By Omar M. Jama (Xiirey)
Thursday May 26, 2022
Our sincere congratutlations to the President-elect Hassan Sheikh Mohamud, the first ever Somali president indirectly elected for a second term. This is quite an achievement by itself. We wish him every success he needs on behalf of our country. I am sure he has the experience he needs from his first term, along with achievements handed to him by his predecessor, but a lot more work needs to be done.
It should also be mentioned that early in his presidency in 2012, Hassan Sheikh was nominated to the world's 100 most influential persons by Time magazine, because of ‘’his ability and willingness to negotiate with four main clans and hundreds of sub-clans’’. We should therefore hope that all those achievements will give him the momentum he needs to bring new and real hope to the nation. In his short concession statement, the outgoing president Farmajo mentioned how difficult the Somali presidency is.
Mr. President-elect, we hope that you will be a trailblazer in your second term and lead the nation to a new direction. The Somali elite has long failed our nation miserably. Corrupt political leaders at every level, as well as vicious members of the academia, and the Somali diaspora - virtually all of them failed our nation.
Despite progress in many areas in recent years, Somali people remain as divided society as ever in an even more fragmented country. One main challenge, Mr President-elect, will be how to mitigate that fragmentation, which is affecting every aspect in our society. There are many factors to this, but grievances dating back to the civil war after the collapse of the Somali state are among the many. These grievances led ultimately to long lasting and built-up mistrust among Somalis.
Apart from the effects of the state collapse, the Somali people are unique in the sense that we are paradoxically blessed and cursed at the same time. We are technically one large tribe called Somali, with only clan-relationship at every level of our kinship. That is indeed a blessing Allah bestowed upon us.To put Somalis in perspective, we are for example analogous to the Kikuyu tribe in Kenya, or to Tigrayan people in Ethiopia. Each of these groups consist of a number of clans and subclans just like Somalis. People in Somalia often use tribe loosely to mean clan. Members in a clan have a unilineal descent, i.e. a common father.
Our conflict has thus turned out to become the world's only major conflict between clans and subclans. Our homogeneity has led to a clan-centric mindset, which prolonged and even exacerbated the conflict. No doubt, much of the mistrust comes from the civil war, but we have virtually become a society so proud of clan affiliation that it can almost come at the expense of anything else, even if it means such deep fragmentation in our society.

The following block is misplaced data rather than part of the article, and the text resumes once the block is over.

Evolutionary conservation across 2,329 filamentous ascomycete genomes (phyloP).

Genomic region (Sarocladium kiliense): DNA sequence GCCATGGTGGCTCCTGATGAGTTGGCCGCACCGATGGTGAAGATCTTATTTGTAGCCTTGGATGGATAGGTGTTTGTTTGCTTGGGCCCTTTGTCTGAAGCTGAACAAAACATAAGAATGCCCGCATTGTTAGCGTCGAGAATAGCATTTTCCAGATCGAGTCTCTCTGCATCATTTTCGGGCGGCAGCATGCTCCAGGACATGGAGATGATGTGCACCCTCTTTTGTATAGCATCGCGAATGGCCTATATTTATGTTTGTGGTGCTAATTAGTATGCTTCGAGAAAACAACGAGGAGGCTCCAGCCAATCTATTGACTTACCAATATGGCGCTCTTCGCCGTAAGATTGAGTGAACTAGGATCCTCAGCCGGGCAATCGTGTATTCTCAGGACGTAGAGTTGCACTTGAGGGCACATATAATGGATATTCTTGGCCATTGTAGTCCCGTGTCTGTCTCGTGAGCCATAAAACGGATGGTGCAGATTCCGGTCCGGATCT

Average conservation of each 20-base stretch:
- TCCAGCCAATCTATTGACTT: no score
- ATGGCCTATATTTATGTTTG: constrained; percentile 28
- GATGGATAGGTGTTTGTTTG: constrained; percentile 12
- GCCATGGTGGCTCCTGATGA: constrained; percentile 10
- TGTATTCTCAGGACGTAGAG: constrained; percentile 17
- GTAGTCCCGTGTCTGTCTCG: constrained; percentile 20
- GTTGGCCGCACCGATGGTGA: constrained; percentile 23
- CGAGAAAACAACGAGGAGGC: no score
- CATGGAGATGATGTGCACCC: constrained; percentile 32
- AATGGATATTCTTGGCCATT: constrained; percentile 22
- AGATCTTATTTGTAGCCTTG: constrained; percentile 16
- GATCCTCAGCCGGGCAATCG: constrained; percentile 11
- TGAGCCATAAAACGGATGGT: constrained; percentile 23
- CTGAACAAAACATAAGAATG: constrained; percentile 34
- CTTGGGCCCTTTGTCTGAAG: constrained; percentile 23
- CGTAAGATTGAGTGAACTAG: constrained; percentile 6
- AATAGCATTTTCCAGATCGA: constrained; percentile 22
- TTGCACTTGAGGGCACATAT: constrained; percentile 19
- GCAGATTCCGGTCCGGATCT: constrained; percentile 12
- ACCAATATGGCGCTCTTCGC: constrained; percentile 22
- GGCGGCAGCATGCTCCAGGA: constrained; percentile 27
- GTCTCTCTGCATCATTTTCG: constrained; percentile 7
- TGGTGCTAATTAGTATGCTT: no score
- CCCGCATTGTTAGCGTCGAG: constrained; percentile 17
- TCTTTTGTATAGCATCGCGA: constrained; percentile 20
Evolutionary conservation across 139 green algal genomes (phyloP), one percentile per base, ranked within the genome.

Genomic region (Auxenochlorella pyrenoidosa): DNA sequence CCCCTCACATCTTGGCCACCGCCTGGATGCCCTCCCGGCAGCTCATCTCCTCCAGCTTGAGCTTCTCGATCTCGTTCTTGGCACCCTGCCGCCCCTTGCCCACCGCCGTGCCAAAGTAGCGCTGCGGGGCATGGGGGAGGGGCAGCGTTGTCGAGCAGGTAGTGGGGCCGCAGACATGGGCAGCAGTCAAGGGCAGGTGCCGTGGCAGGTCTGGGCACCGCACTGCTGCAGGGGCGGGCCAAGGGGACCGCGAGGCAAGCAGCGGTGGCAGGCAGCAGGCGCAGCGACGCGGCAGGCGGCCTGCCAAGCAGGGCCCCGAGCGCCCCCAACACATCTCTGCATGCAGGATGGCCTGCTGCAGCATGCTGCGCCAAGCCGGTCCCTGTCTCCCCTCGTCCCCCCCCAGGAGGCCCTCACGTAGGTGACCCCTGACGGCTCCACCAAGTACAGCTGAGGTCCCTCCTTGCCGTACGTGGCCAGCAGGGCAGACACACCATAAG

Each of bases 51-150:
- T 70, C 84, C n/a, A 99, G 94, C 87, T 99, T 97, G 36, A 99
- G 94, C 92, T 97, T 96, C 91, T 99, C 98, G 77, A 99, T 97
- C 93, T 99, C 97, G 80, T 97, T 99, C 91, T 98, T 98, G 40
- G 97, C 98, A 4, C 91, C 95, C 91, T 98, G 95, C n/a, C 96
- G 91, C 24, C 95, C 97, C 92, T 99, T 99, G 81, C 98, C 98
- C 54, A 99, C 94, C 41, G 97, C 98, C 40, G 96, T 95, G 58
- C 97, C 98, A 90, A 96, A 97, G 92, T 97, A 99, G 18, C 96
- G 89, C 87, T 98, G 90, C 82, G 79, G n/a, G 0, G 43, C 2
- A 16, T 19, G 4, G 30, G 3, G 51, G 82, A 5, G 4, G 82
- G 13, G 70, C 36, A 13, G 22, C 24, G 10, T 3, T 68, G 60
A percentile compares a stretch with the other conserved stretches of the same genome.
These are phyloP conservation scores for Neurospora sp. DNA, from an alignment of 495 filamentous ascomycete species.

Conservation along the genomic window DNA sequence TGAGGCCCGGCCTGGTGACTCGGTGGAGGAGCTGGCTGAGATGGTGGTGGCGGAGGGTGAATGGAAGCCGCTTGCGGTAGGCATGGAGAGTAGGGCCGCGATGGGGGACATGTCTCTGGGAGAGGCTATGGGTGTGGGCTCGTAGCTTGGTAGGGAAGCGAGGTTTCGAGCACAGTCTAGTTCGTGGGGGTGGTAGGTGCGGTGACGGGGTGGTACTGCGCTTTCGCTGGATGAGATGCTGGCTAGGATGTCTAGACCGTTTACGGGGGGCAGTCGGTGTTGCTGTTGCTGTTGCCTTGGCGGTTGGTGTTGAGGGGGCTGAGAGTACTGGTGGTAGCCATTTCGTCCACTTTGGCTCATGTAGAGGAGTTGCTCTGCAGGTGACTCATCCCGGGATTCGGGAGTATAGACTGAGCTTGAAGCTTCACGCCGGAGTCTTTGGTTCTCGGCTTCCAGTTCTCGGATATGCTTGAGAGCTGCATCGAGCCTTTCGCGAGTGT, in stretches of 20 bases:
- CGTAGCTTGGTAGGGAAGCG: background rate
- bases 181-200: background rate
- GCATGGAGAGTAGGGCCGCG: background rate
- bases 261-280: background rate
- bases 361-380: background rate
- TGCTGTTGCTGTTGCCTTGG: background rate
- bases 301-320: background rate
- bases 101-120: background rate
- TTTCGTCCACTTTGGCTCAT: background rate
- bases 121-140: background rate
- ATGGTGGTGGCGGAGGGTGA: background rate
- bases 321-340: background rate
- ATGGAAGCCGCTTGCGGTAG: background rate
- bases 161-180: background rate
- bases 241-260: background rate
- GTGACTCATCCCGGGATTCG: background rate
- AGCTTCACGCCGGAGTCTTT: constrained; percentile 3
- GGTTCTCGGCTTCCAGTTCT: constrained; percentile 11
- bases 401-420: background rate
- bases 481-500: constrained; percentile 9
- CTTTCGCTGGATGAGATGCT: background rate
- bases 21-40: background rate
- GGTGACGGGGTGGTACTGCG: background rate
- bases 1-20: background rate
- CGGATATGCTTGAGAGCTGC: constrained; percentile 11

The holy mosques haven´t been spared either: in many places in the Somali diaspora, conflict along clan lines in the mosque management boards has become a commonplace. For the typical Somali, the notion of injustice is simply the fear or the ultimate ''humiliation'' of one's clan by another ''rival'' clan. We were once the true nation in Africa which still sadly is in search of a functioning state. As a result, we continue to be a fragile, semi-failed state with hundreds of sub-clans vying for power in the already notorious 4.5 formula. Simply put, we have become the sick man in Africa. We hope that will change soon, Mr President-elect.
You also inherited a flawed provisional constitution that needs to be reviewed before being put to a national referendum. Perhaps this will be the single most important task. Before the current provisional constitution was drafted during the period from 2002 until 2004 at the conference in Kenya, Somali groups started discussing some form for decentralization of power after the state collapse in Somalia. Before thoroughly discussing and drafting what type of decentralization which suited Somalia, the conference's conclusion resulted in a Transitional Charter for a federal system, mostly led by the warlords at the time with much influence from neighboring countries. One could wonder, why would our neighbouring countries care about what governing model we would choose.
The inherently flawed articles in the provisional constitution should be reviewed. For example, the provisional constitution’s Article 120 allows member states to have their legislative bodies and their own constitutions. Also, according to Article121, the constitutions of both entities (i.e. Member States and the Federal government) shall be harmonized. Article 121 particularly appears to be both vague and against federalism’s basic principle of dual sovereignty. One of the hallmarks of federalism is states and the federal government being sovereign from each other, with their respective laws. In the provisional constitution, however, what is meant by harmonizing constitutions of both entities is unclear. If those who advocate for federalism in Somalia argue that we can adopt its dual sovereignty, it should then be explored the viability of state and federal laws in the context of the Somali society that I briefly explained above.